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  • Writer's pictureMario Nicolais

Why the Supreme Court should reject Colorado’s Electoral College argument

Updated: May 24, 2020

There may be no more powerful indicator of a desire to return to normalcy than the incessant bickering of political factions over electoral structures and processes. Over the past week, Colorado took a prominent place in one of those skirmishes.

On Wednesday, the Colorado Attorney General spent an hour arguing that presidential electors must be bound to cast votes for the nominee picked by the people of their state. The case developed after Colorado’s Secretary of State removed Micheal Baca, an elector pledged to Hillary Clinton (who beat Donald Trump by nearly five percentage points in 2016, 48.2% to 43.3%), who tried to cast a ballot for John Kasich, a primary opponent and vocal critic of Trump.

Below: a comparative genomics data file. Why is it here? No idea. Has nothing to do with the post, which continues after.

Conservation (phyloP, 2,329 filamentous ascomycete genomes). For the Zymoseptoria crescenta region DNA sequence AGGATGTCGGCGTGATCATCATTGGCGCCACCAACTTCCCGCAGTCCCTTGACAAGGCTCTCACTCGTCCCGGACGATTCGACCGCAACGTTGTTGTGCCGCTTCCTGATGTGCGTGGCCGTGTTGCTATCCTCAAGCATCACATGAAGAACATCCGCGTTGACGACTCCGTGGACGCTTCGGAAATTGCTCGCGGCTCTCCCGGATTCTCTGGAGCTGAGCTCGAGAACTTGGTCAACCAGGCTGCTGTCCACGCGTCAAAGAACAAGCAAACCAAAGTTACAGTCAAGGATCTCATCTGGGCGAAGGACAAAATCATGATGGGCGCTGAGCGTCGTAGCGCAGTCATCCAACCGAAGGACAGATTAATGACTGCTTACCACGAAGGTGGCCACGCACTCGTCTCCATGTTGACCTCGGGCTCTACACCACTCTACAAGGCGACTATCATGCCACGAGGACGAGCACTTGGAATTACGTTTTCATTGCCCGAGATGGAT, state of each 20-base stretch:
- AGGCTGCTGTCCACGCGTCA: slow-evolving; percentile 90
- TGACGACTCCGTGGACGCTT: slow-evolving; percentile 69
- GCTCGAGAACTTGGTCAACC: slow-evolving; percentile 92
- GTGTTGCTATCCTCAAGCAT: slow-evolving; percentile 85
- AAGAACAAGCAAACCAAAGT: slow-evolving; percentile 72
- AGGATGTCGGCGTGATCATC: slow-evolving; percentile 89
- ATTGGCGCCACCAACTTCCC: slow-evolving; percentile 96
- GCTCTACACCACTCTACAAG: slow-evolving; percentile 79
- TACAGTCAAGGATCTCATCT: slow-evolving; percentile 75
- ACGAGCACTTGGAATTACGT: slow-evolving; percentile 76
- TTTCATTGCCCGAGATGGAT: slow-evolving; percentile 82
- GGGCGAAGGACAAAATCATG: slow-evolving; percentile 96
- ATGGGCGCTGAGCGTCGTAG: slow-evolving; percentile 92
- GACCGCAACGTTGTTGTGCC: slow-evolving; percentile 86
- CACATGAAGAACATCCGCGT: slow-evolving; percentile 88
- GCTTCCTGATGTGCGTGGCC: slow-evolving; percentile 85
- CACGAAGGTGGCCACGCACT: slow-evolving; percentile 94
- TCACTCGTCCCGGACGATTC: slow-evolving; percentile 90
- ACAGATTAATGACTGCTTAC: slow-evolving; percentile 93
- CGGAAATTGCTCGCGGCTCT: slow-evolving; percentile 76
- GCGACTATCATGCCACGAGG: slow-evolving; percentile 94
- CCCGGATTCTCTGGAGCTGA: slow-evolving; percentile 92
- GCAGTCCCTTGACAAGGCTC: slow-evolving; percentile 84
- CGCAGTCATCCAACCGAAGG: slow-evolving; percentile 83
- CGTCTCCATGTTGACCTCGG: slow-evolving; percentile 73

Baca, selected as an elector by attendees of Colorado’s Democratic Party State Convention months before the general election, surely would have preferred Clinton to either Trump or Kasich. But faced by the post-election prospect of a Trump presidency, he made a Quixotic attempt to persuade enough fellow presidential electors – particularly those from the Republican Party – to join him his “anyone but Trump” cause.

In a portent of the Republican Party’s direction, he managed to get only two pledged Republican electors to join his cause.

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